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Old 09-25-2013, 04:47 PM   #33
Bill Danosky
 
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Re: What Aikido waza are you practicing for bad guys?

Mary, you have been around long enough to know checking out a couple of videos doesn't give you any answers. Yoshinkan dojos vary somewhat, and I wouldn't speak for anyone but myself, or claim that we are the final word in self defense- We had a senior instructor from Birankai just practice with us for a year and we learned a ton from him. But in my dojo, we are free to say, "This isn't working!" So we are not reinforcing bad habits. I am certain that makes a big difference.

Regardless, the most important thing I am trying to underscore here is that IF you have ANY impracticality in your technique, it's the dojo's solemn obligation to make sure you know. That's how we find our "limiting factor" (s) and improve. And when I say "we" I mean our practice group.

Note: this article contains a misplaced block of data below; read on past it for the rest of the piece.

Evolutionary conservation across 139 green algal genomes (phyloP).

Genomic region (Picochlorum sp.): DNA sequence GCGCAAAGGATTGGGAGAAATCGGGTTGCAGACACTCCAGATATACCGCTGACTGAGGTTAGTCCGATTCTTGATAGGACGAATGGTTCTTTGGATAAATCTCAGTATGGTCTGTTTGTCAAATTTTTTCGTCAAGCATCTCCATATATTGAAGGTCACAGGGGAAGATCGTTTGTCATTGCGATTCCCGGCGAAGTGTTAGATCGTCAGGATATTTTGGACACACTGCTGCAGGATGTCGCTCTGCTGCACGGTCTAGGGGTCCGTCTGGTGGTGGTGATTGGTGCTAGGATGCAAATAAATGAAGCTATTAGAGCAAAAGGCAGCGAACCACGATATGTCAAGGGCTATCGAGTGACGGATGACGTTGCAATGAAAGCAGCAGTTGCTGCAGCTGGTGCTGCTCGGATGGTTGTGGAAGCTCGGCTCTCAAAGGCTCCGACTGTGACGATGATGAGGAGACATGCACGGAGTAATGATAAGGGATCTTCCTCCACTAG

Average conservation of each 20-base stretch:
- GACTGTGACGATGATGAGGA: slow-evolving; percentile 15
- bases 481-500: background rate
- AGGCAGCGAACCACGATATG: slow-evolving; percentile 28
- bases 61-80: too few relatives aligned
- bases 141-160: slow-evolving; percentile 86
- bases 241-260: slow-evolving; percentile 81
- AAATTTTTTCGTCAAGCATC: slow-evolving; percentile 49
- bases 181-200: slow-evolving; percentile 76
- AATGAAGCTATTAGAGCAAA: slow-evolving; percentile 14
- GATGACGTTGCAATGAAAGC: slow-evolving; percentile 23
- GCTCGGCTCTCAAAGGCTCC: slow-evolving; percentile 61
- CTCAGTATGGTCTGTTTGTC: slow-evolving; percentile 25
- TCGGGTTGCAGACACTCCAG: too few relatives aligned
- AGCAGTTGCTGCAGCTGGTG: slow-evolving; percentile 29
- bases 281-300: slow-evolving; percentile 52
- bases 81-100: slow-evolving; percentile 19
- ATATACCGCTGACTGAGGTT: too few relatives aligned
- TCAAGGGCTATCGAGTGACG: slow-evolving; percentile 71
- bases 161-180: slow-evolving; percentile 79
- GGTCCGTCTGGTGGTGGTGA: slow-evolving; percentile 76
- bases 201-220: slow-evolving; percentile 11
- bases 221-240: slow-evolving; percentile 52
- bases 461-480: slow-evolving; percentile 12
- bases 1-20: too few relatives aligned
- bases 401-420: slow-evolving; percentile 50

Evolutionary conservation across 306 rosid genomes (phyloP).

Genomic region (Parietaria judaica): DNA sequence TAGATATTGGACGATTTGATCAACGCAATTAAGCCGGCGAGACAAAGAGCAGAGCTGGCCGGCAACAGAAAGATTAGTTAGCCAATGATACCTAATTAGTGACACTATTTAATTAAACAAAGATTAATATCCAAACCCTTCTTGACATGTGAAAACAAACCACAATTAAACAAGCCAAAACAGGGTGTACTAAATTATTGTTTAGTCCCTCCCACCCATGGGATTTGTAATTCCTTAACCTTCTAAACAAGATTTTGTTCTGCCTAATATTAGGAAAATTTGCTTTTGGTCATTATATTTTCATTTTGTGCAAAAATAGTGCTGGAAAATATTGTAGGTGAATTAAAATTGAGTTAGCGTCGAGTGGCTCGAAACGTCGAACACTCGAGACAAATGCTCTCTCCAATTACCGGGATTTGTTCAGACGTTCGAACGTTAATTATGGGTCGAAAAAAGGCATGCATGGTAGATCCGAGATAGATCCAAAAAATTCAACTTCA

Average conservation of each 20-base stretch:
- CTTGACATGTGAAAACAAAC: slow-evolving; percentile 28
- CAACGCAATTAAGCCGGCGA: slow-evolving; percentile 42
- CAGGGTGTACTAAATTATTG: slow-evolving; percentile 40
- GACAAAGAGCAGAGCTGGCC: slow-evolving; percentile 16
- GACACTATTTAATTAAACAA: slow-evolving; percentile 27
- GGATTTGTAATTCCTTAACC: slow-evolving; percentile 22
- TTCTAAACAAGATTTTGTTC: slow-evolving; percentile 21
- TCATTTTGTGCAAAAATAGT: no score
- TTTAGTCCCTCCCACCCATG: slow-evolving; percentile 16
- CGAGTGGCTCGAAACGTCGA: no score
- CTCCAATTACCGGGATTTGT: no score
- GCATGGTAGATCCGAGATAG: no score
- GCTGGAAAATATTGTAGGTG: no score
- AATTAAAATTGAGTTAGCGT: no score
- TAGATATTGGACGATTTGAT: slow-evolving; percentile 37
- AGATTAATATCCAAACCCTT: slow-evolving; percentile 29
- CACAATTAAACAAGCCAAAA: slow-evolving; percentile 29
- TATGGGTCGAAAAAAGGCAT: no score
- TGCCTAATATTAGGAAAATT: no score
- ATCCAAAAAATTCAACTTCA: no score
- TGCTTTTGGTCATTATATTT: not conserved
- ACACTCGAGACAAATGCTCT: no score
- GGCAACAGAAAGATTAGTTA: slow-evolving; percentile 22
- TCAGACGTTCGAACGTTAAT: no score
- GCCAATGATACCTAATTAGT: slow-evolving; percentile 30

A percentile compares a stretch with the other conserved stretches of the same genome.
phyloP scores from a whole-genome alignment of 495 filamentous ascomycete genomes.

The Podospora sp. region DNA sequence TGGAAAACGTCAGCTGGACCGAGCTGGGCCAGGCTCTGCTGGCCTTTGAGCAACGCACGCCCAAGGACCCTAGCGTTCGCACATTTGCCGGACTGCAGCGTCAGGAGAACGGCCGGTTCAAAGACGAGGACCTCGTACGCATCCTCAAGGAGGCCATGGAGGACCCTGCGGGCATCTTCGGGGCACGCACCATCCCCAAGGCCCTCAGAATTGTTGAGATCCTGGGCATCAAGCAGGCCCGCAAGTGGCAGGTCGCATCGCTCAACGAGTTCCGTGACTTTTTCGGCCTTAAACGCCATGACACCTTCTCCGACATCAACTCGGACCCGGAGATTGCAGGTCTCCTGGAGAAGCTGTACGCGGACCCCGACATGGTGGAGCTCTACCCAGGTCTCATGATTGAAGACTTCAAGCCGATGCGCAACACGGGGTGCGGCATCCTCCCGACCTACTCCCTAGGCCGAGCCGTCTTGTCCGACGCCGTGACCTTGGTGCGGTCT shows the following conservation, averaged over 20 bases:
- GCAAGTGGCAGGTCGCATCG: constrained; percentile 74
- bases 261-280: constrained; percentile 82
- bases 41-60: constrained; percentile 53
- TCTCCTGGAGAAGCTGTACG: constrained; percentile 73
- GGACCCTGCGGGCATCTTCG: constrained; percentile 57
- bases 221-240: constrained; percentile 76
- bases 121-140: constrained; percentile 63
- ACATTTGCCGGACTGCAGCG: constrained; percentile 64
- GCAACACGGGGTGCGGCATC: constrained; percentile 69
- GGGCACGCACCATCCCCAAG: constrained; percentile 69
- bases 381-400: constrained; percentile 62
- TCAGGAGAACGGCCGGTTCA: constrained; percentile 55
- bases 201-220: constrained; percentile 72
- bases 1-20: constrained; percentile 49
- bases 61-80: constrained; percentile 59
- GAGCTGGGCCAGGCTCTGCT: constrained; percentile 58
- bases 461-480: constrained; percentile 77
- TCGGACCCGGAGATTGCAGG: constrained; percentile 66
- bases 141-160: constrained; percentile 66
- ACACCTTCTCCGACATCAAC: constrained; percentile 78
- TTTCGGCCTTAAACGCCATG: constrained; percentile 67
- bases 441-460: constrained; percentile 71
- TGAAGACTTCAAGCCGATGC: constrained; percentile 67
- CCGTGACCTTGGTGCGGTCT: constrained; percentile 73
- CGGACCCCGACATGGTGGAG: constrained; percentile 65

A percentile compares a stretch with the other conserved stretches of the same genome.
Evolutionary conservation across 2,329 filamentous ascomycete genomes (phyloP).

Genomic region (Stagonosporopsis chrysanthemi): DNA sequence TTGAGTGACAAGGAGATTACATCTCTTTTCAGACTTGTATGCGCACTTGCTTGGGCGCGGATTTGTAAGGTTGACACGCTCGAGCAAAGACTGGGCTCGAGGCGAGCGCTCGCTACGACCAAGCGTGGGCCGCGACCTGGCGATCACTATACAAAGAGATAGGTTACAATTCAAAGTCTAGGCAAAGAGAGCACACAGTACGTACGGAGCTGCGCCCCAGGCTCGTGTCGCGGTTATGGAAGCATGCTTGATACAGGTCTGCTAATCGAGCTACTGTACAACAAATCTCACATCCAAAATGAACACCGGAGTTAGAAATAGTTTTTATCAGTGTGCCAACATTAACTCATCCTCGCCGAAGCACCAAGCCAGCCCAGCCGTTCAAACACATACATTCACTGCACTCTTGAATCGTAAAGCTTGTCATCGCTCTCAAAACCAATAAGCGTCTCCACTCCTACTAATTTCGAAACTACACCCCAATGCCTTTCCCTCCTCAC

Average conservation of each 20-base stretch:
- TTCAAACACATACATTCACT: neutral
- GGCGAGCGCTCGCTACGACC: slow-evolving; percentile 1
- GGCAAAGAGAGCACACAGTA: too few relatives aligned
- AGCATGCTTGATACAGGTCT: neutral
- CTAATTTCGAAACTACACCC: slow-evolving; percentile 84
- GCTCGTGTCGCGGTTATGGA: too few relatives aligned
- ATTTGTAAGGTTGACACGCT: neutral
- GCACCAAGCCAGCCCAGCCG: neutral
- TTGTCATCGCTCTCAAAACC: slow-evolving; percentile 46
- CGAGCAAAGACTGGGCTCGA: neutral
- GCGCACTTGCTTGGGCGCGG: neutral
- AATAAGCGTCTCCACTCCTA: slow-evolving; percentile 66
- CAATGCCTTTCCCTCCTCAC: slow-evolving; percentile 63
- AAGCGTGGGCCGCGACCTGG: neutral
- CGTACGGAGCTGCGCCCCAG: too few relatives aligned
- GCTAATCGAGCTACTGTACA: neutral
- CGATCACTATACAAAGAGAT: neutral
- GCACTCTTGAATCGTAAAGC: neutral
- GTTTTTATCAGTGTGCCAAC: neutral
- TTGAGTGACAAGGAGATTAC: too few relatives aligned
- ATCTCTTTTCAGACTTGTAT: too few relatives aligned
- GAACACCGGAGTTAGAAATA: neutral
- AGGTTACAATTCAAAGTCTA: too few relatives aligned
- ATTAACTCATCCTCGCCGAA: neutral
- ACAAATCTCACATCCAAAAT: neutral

I would prefer no one finds any insult in that, but if they do I think it's worth it to deliver that message. We ALL have weaknesses. Myself included, but I am working hard to define and eliminate them. Please make sure your's don't take you by surprise. You never know when trouble will find you.

Last edited by Bill Danosky : 09-25-2013 at 04:47 PM. Reason: spelling
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Old 09-25-2013, 05:30 PM   #34
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Re: What Aikido waza are you practicing for bad guys?

By being aware and present you can be less likely to be taken by surprise. Living a conscious way keeps us safer while we stay positive.

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Old 09-25-2013, 08:09 PM   #35
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Re: What Aikido waza are you practicing for bad guys?